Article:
Here's the worst (and best) possible things to do when marketing during a economic downturn

When a friend of mine suggested that I write a piece on casino marketing in tough times, I immediately phoned my spies in Las Vegas, Reno, Laughlin and Tunica “Just how tough,” I asked, “is tough?” Some of the answers might surprise you.

Early in the going, according to reliable sources, the idea of free gasoline to encourage casino visits simultaneously struck 719 casino marketers. The number coincides roughly with the number of casinos in the United States. And that happened when the price was $3 a gallon (oh, for those days again).

My operatives reported rejoicing in Las Vegas, and assorted dementia in the other gaming centers they dissected.

The Las Vegas Convention and Visitors Authority, for example, took a jubilant look at the visitor traffic. They found McCarran International Airport down 5 percent, visits by auto down 6 percent, and total visitation up 4 percent. Say what? The authority double-checked, according to my spy on the spot, and found that more people than ever are walking to Las Vegas.

Slot revenue, says my man, is dropping across the board -- except for pennies. In May, they were up 14 percent on the Strip and downtown.

Room rates in the city on the July 4th weekend were down 15 percent, year over year, and rates generally are at their lowest since 2003. Drops as much as 45 percent have been recorded in some of the off-Strip properties. Hey! Dropping the room rates is Reno’s proven strategy. I hope Las Vegas asked permission.

In Tunica, based on the first four months of the year, slots are forecast to slide 12 percent, compared to the same period in 2007. Table win is forecast for a drop of 18 percent. High gasoline prices, says my man onsite, have affected gaming revenues and casino head counts, resulting in room rate discounts and all sorts of gasoline promotions. 

Tough times, indeed, for this competitive market. But Tunica’s outdoor advertising was out there as early as March, screaming “Gas ‘n’ Cash.” The latest is a “Summer Gas Giveaway.” Score 1,250 points on the slots, and they give you an Exxon Mobil card worth $25 in gasoline.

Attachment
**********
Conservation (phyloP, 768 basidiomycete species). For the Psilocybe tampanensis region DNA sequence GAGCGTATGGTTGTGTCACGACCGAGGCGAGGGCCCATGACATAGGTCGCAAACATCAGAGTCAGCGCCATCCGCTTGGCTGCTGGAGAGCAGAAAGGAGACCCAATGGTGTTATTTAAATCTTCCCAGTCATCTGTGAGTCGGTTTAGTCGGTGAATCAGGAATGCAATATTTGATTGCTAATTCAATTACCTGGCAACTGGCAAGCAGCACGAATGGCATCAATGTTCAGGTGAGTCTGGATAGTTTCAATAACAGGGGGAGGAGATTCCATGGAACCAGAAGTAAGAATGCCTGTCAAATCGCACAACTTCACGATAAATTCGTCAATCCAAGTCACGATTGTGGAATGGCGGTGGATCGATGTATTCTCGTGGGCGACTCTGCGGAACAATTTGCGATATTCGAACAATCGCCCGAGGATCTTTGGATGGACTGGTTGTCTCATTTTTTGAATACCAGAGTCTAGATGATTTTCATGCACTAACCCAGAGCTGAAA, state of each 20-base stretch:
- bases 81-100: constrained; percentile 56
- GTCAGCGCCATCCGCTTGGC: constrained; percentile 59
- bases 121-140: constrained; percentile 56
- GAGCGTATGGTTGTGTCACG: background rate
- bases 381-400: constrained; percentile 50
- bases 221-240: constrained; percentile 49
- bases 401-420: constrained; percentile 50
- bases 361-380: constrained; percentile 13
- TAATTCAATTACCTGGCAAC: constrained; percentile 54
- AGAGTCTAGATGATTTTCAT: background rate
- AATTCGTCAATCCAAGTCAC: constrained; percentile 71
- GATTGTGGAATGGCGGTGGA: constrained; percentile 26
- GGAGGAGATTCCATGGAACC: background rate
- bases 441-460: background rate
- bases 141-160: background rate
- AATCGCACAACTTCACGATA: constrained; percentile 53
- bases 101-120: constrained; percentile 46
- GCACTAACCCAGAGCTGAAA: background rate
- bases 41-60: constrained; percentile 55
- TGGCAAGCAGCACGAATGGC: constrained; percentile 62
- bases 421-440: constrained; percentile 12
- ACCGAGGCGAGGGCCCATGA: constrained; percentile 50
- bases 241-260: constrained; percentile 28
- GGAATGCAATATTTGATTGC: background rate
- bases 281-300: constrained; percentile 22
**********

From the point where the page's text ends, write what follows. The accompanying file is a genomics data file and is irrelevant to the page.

There is genius here. Sounds like a lot, but at today’s prices, it’s only around six gallons. If you want to fill your tank it will take 3,750 points. Or more.

Think gasoline is high? Then check the price of milk, breakfast cereal, steak and arugula lettuce at your closest supermarket. Gasoline could come down, but not food. First thing you know the outdoor boards in Tunica will be pitching Cheerios.

In Reno, a general manager told my gorgeous agent, “We’re down a bit, but not as much as you might think--and we’re ahead of forecast for the year.”

What? When Reno occupancy averages 52 percent weekdays, how can one casino be ahead of forecast? Must have a supercharged slot director and a clever GM. Probably both.

One Reno casino dropped its buffet price from $18.99 to $7.77 per person for breakfast, lunch and dinner. Can you imagine the loss on food? The same casino unveiled a $7.77 room rate, Sunday-Thursday. Gotta give ’em credit for trying.

A second Reno GM put it this way. “My coin-in has hardly changed at all.”

Must be something in the water up there. There has to be some good reason why Reno-Sparks slot head counts, according to Wells Gaming Research, are down just 3.3 percent, July 1-15, and casino head counts are down only 2.5 percent in the same period.         

Laughlin, it seems, is in a bit of a funk. Compared to 2007, gross gaming revenue fell 34.6 percent in April, but recovered in May to -3.2 percent. Visitor volume was up 3.3 percent in May, but average daily room rates came in down 44.3 percent.        

Now what?

The worst possible things you can do:

  1.   Slash advertising and direct mail;
  2.   Believe the economy has gone to hell. It hasn’t;
  3.   Worry about gasoline prices, although all bets are off if Congress raises the gasoline tax as suggested;
  4.   Lower your food prices and try to get by with inferior quality.
The best moves:

  1.   Hand out all the free slot play your budget will stand;
  2.   I know everyone is doing it but offer free gasoline anyway;
  3.   Get your people on the floor to greet the customers and treat them like kings and queens;
  4.   Reward your frequent players;
  5.   Do a promotion, and then do another and another to keep your store top of mind.
As I write this (on July 18) oil has dropped to $129, the Dow is up 480 points in two days and the financial sector is positively giddy. Billionaire T. Boone Pickens, an oilman, is pushing hard in TV spots for wind power. Weird.

And there’s no war news from Iraq. Not a word. Maybe the newspapers and TV news shows have run out of bad news.